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A Choice That Brought Regret

(Genesis 25:19-34)

Lesson 6 -- fourth quarter 2007
October 7, 2007

by Mark Roth
© Copyright 2007

Jacob? Why him?!

Do you fully understand God's election of Jacob to be the covenant bearer? I doubt whether I do! So if you have a rock-solid explanation of the matter, I am very much interested in hearing from you. In the meantime, I am satisfied with my understanding, which I will introduce with this: Wasn't Jacob as bad as Esau?

Take another look at Hebrews 12:16-17 before hazarding an answer. Then weigh those verses with the information found in Genesis 27:36.

"Lest there be any fornicator, or profane person, as Esau, who for one morsel of meat sold his birthright. For ye know how that afterward, when he would have inherited the blessing, he was rejected: for he found no place of repentance, though he sought it carefully with tears."

"And he said, Is not he rightly named Jacob? for he hath supplanted me these two times: he took away my birthright; and, behold, now he hath taken away my blessing."

God called Esau a profane person. This means he was a person with base values, unconcerned with things of spiritual significance. On the other hand, Jacob was a supplanter and a deceiver from early on. Thus wasn't Jacob as bad as Esau? It looks like it, eh? After all, I certainly would not want to say that being deceptive is better than being profane! But let's not hasten to conclusions.

I believe God rejected Esau because of his attitude toward the covenant. Being a part of God's people meant absolutely nothing to Esau (32-34). He commented, "What profit shall this birthright do to me?" So he "despised his birthright" and sold it to Jacob.

I don't think Jacob pursued the birthright and the blessing just for the challenge of beating his brother out of something. I suspect that Jacob didn't want to be another Ishmael, cut out of the special covenant. Jacob's connivings, maneuverings and deceivings were definitely not God's way of securing his place in the covenant, but his value of the birthright was right.

Tactics aside, let's personalize this. Are you a Jacob? Or are you an Esau? At the time of your new birth, you received a birthright. God expects you to guard it zealously and value it above all else. Don't exchange it for a bit of nothing like Esau did! He was so profane (base, common, low down) as to trade something eternal and spiritual for something very temporal and material. What about you?

Search the Scriptures and become acquainted with the glorious facets of your birthright. Let me get your project launched with just a few verses pertaining to this. Hebrews 11:16, 1 Peter 2:9-11, and 2 Corinthians 6:17-18 place us solidly among God's special covenant people. In 1 John 5:11 God places it "on the record" -- He has given us eternal life in His Son. Matthew 11:28 makes us beneficiaries of a rare commodity -- rest. Hebrews 4:16 gives us bold, unlimited access to God's mercy, grace and help. First John 5:4,18 promise us victory over the world, the devil and our flesh. Colossians 2:10 promises fulfillment.

Are you hanging on to your birthright no matter what? Do not sell out for the "common stuff" of life!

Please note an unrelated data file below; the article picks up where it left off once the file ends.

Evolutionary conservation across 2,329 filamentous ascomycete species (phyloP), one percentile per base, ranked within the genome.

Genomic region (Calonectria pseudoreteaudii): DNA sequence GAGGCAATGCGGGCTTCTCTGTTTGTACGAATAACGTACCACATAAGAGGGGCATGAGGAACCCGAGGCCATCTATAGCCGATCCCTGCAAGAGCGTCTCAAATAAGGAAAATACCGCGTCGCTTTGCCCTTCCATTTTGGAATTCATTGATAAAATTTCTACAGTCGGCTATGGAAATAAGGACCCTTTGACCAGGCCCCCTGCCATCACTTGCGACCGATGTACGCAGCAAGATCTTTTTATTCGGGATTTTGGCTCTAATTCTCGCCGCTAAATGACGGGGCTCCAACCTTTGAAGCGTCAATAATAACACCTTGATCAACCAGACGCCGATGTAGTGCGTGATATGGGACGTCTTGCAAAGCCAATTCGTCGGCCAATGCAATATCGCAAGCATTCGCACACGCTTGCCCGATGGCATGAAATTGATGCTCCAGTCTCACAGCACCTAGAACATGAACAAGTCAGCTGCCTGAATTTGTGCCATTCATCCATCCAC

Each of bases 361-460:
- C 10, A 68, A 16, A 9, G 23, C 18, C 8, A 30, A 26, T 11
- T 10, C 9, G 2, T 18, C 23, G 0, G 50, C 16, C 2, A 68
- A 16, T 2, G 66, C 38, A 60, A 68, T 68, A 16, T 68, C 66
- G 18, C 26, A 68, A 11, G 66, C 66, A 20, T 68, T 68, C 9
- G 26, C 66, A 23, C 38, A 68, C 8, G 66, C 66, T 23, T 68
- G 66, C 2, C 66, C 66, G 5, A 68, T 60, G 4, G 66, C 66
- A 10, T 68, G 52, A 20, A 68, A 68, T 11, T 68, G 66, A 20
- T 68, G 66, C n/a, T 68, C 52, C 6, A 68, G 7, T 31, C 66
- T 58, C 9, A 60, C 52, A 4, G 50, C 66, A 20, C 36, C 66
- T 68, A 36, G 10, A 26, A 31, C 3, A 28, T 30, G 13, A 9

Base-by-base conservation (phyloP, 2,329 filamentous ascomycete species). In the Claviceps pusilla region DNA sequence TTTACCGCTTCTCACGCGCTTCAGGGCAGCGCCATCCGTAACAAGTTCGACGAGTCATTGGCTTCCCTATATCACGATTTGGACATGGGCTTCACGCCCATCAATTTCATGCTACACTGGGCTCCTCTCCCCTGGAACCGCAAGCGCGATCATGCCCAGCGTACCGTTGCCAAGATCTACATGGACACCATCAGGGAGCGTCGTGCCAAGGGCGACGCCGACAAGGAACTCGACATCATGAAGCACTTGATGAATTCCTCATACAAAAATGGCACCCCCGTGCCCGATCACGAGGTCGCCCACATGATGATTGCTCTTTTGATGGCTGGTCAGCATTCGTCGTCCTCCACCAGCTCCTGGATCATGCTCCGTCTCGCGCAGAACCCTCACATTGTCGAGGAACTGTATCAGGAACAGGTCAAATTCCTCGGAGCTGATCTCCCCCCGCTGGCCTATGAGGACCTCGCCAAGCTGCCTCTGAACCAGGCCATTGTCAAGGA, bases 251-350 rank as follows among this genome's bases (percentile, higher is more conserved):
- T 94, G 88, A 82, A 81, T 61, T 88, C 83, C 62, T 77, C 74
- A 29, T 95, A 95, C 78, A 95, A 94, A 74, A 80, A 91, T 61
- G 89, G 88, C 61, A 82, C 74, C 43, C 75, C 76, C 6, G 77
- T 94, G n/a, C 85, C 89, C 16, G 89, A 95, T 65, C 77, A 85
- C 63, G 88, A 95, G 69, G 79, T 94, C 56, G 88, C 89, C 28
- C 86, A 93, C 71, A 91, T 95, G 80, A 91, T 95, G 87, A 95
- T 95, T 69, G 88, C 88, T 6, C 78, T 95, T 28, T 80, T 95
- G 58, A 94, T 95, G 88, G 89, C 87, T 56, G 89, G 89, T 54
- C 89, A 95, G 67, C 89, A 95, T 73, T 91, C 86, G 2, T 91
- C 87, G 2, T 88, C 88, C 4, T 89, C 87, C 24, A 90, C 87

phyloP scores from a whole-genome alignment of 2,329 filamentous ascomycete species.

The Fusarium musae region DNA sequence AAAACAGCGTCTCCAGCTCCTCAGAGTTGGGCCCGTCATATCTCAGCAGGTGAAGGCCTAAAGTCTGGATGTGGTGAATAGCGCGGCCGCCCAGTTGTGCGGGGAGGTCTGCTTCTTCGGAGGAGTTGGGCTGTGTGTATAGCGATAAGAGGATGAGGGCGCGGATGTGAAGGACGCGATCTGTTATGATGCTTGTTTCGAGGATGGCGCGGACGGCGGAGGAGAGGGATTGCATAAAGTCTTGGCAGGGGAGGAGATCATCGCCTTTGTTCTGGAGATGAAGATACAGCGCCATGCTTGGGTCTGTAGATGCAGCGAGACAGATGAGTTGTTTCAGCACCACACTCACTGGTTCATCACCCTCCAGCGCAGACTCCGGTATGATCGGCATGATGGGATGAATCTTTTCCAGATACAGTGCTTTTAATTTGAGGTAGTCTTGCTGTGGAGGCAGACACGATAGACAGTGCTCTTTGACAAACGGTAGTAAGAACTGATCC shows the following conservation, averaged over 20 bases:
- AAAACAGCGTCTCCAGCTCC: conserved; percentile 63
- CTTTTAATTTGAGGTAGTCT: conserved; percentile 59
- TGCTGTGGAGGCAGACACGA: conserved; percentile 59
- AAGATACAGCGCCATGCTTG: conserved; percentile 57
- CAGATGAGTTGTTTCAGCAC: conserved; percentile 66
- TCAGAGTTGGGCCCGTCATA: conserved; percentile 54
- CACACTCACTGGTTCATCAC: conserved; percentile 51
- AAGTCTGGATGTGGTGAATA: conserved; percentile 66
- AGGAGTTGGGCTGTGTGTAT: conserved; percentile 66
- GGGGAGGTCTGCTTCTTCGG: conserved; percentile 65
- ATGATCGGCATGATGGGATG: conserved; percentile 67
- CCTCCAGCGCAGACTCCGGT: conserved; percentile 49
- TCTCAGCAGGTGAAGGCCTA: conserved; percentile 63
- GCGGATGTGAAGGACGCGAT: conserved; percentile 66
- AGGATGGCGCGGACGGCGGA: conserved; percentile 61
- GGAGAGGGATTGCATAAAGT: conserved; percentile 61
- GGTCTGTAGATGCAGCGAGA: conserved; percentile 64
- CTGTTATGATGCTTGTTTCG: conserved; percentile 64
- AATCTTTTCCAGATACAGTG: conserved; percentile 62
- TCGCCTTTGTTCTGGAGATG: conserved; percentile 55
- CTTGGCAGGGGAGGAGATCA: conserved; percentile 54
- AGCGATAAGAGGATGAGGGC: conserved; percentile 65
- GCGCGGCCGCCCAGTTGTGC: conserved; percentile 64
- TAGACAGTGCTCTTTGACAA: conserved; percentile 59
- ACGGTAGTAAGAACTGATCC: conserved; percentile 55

Esau Priorities: Just Say No!

Esau, a man absorbed with the present. Esau, a man distracted by the temporal. Esau, a man driven by his passions. No wonder Esau despised his heritage and his inheritance. No wonder he settled for soup.

Now let's be as honest and sincere as we can. Here is our question: What are some situations where we just might have Esau Priorities? When might we choose according to material "imperatives" rather than according to spiritual principles?

Money vs Service. Money is imperative in our society. Without it we can't very well cover the expenses of living in the present and preparing for the future. Even so, this imperative must yield to the principle of service. Would you rather be a voluntary service teacher on the Mexico mission field or a gizmo assembler in an Oregon manufacturing plant? (Should your rathers have anything to do with the matter, anyway?) The choice is between $200 a month and $7.50 an hour. NO, IT ISN'T!! But I'll let you determine what the real choices are. On the other hand, your decision may not involve mission fields and manufacturing plants. It may be as "simple" as donating your time (and delaying a certain acquisition) to the deacon's remodeling project.

Pleasure vs Sacrifice. Fun is another imperative. Well, let me try again with more palatable terminology. Rest, recreation and relaxation are essential to our well-being. Whatever we call it, the imperative of pleasure must yield to the principle of sacrifice. It may involve giving up a softball-and-pizza evening to mow the church cemetery and pull weeds in a widow's garden. I know, that's really not much for sacrifice, but sometimes it is those "small" ones that really defeat us.

Convenience vs Conscience. Dare we call convenience an imperative? Perhaps not, but we certainly do dare live as though it were precisely that! But the Christian must choose to live by the principle of conscience, no matter how much that may inconvenience us. Got any practical applications for this point?

Oh, one more thing. Did you notice that the first items in the three sets above are not necessarily wrong or out-of-bounds for the Christian? But then, neither is soup!

So there you have it, incompletely compressed into a few paragraphs: Will you die for your spiritual heritage or will you opt for the soup kitchen? I must remind myself here (and you can listen in) that this question is not most accurately answered in the monumental decisions, but in the normal decisions of everyday life.

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